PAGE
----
Should roughly agree with an expansion rate of 45 miles per second per megaparsec. If I’m right, galaxies with a super-masive blackhole would act as a “dark energy” factory… pushing away from other galaxies more than would be expected.

  1. Is there a certain condition or amount of mass required for space pockets to be created from negative space, or is this something occurring everywhere at all times? I’m wondering how relativity works in this model. When I walk across a room, am I creating new space pockets or do I just evenly displace the ones that are there?

    1. There’s a lot I am still trying to piece together about this idea, but I believe new space generation requires a great deal more concentrated mass than we can muster. Some number of solar masses should do the trick. But, yes, there would be a threshold.

  2. Is there a way to deduce what this threshold would be mathematically? I think that you mentioned “the scale of descreet space” as an unknown along with some other variables, but I’m having trouble understanding what that term actually means. Is there a way to put this into an equation form to help solidify this idea and to help me understand where you are with it?

    1. There will be a way to work out the threshold at which space is created, but not until I work out the approximate pocket size and make a few (dozen) simulations. The best hint is in what happens when quark pairs are pulled apart. This should potentially give me a range of scale and energy to test against. I just need to make some time and code. Get it wrong a few times, realize my blunder in the middle of the night, rinse and repeat.

  3. Fair enough. You talk about the creation of space without mentioning time. Does this model fundamentally change the way we should think of spacetime and/or gravity? Should we reevaluate the mental image of the ball on a sheet, or is all of that still just as relevant?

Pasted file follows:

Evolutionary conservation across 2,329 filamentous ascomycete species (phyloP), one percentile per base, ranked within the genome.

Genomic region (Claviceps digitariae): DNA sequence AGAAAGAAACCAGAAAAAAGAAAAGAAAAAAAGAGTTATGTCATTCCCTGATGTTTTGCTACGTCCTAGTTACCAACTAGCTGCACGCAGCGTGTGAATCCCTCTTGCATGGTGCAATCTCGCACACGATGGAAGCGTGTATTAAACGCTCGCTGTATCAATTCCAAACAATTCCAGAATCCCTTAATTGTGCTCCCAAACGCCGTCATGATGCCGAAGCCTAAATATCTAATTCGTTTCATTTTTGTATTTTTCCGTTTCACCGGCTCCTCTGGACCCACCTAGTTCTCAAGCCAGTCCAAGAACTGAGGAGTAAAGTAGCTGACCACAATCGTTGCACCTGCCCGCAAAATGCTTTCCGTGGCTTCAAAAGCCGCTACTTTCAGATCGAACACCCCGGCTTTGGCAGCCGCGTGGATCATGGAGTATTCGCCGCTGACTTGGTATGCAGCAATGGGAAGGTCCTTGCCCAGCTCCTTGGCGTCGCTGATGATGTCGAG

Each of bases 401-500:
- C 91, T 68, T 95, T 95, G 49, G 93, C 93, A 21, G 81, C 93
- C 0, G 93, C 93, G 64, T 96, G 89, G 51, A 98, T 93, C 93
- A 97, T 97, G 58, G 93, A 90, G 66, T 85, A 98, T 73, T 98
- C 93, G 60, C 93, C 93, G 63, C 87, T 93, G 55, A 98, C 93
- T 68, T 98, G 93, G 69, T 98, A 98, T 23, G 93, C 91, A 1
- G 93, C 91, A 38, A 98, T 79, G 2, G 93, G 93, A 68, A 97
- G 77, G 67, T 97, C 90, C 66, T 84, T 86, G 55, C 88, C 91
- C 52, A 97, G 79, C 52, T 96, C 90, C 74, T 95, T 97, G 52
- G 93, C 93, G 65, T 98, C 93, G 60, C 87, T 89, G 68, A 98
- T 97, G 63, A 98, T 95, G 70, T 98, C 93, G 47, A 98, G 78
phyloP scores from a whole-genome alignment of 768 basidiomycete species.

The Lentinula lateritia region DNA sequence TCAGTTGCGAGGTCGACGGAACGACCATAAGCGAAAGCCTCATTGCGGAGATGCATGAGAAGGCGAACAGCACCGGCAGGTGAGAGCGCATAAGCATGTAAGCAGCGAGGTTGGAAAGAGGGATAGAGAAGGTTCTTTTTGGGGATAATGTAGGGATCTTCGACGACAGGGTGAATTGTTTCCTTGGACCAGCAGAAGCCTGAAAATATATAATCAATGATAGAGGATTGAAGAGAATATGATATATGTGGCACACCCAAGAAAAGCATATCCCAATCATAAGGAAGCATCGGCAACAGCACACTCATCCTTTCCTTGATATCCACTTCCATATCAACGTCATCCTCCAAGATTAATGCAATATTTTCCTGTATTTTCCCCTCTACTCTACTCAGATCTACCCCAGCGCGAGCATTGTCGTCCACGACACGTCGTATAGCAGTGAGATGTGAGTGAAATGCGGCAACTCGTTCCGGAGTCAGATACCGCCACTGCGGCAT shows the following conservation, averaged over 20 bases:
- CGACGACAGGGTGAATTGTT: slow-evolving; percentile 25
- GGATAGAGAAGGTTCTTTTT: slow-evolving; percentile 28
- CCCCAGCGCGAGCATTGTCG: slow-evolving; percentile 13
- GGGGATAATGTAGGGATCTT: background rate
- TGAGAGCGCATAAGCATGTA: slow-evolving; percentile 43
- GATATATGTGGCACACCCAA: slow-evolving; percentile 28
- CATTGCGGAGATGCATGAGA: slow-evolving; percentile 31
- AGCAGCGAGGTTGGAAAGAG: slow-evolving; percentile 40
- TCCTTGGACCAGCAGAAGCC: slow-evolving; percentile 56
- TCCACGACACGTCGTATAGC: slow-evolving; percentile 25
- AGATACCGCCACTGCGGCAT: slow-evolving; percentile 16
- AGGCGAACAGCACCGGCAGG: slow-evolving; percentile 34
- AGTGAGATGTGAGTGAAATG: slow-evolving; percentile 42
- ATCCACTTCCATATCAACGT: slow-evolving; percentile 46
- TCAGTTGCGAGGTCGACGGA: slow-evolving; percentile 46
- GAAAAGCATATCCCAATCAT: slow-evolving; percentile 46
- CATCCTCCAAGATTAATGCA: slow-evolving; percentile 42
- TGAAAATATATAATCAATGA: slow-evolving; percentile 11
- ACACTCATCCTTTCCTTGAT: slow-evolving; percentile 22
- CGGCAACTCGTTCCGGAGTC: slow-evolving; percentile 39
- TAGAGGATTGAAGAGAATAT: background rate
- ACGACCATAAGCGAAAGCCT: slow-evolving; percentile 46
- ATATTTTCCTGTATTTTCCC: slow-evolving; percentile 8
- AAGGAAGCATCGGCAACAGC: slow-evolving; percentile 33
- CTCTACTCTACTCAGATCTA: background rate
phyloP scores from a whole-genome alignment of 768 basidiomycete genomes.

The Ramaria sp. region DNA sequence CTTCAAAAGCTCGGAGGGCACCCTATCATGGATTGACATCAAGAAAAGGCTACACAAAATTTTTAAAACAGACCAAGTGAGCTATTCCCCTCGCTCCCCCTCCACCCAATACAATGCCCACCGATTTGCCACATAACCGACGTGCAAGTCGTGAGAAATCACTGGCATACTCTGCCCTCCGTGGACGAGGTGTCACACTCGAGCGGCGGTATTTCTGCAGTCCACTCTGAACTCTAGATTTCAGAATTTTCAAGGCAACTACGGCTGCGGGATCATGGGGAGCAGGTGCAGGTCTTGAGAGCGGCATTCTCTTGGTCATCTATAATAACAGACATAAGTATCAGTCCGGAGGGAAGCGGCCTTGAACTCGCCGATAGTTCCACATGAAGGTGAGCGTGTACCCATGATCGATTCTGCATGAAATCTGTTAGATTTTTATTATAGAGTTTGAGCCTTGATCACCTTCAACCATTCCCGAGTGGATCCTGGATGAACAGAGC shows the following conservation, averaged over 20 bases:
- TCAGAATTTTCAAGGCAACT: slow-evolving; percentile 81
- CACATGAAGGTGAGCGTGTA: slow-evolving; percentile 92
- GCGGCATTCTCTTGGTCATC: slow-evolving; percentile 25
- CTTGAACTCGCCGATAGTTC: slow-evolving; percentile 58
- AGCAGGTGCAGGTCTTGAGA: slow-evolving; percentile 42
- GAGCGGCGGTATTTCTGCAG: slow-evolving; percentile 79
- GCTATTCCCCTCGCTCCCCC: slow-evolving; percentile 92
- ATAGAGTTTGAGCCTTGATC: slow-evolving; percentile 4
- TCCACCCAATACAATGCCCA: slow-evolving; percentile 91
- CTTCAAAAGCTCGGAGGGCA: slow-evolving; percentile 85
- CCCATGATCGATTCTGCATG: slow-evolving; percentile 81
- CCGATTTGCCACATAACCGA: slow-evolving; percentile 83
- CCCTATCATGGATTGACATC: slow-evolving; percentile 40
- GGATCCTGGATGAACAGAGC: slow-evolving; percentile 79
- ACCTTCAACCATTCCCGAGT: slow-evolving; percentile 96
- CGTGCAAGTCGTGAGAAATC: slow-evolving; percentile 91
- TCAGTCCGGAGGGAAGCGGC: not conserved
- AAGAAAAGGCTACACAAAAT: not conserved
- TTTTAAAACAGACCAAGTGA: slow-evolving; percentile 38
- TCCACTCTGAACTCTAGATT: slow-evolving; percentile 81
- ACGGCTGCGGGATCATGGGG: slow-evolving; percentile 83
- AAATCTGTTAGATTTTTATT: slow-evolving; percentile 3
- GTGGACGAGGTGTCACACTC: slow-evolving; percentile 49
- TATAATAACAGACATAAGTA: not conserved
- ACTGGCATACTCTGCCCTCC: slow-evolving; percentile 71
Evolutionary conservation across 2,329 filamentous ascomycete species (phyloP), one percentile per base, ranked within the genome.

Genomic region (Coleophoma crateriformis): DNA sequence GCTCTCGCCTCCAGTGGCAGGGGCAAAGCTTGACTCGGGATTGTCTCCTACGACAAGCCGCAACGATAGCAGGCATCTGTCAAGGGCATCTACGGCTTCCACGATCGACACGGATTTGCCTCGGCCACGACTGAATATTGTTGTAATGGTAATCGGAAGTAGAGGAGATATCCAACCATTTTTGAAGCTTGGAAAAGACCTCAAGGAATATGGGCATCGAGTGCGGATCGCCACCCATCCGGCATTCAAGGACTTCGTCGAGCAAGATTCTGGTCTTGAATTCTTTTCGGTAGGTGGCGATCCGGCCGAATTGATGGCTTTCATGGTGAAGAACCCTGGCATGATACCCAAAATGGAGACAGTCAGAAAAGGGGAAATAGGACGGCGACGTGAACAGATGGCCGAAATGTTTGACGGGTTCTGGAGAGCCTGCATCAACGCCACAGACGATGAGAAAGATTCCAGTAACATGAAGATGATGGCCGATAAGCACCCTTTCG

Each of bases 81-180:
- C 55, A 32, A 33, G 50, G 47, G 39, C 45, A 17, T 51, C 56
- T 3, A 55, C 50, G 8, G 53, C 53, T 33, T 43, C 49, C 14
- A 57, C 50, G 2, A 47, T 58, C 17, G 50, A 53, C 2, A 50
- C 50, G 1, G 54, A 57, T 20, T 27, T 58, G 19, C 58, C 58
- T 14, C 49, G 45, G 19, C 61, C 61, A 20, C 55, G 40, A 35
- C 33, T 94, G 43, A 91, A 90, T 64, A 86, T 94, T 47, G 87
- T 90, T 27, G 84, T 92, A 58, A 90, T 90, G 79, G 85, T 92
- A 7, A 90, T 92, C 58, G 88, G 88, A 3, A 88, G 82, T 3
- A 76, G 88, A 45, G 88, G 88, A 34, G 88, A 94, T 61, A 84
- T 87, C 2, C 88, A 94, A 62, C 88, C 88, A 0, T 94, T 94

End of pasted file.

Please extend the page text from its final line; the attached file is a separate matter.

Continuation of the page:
1. The ideas here extend gravity and spacetime theories into the quantum realm, where they have not ever fit, and provide something of an explanation as to the mechanism by which mass curves space. I suggest it appears to be and may as well be curving at the macro scale, but when you get down deep enough, it’s not curving… it’s discreetly scaling, displacing, creating new space, and reorganizing. I see it as finally providing a quantum theory of gravity. More over, I see a possible larger unification that I’ll get into in a later post, once I can spare some time to organize my thoughts and produce some show-me material.
      For now, the ball on a sheet analogy is just as frustratingly inadequate but still somewhat helpful as it was before my notion… unless you care to go deeper and see how come the ball bends the sheet. Then my stuff gets interesting, even if it all turns out to be an unprovable or completely wrong hunch. Schildkr√∂ten not quite all the way down. Fun fact: Schildkr√∂te literally means “shield toad”.

Leave a Reply to David Hamiter Cancel reply

Your email address will not be published. Required fields are marked *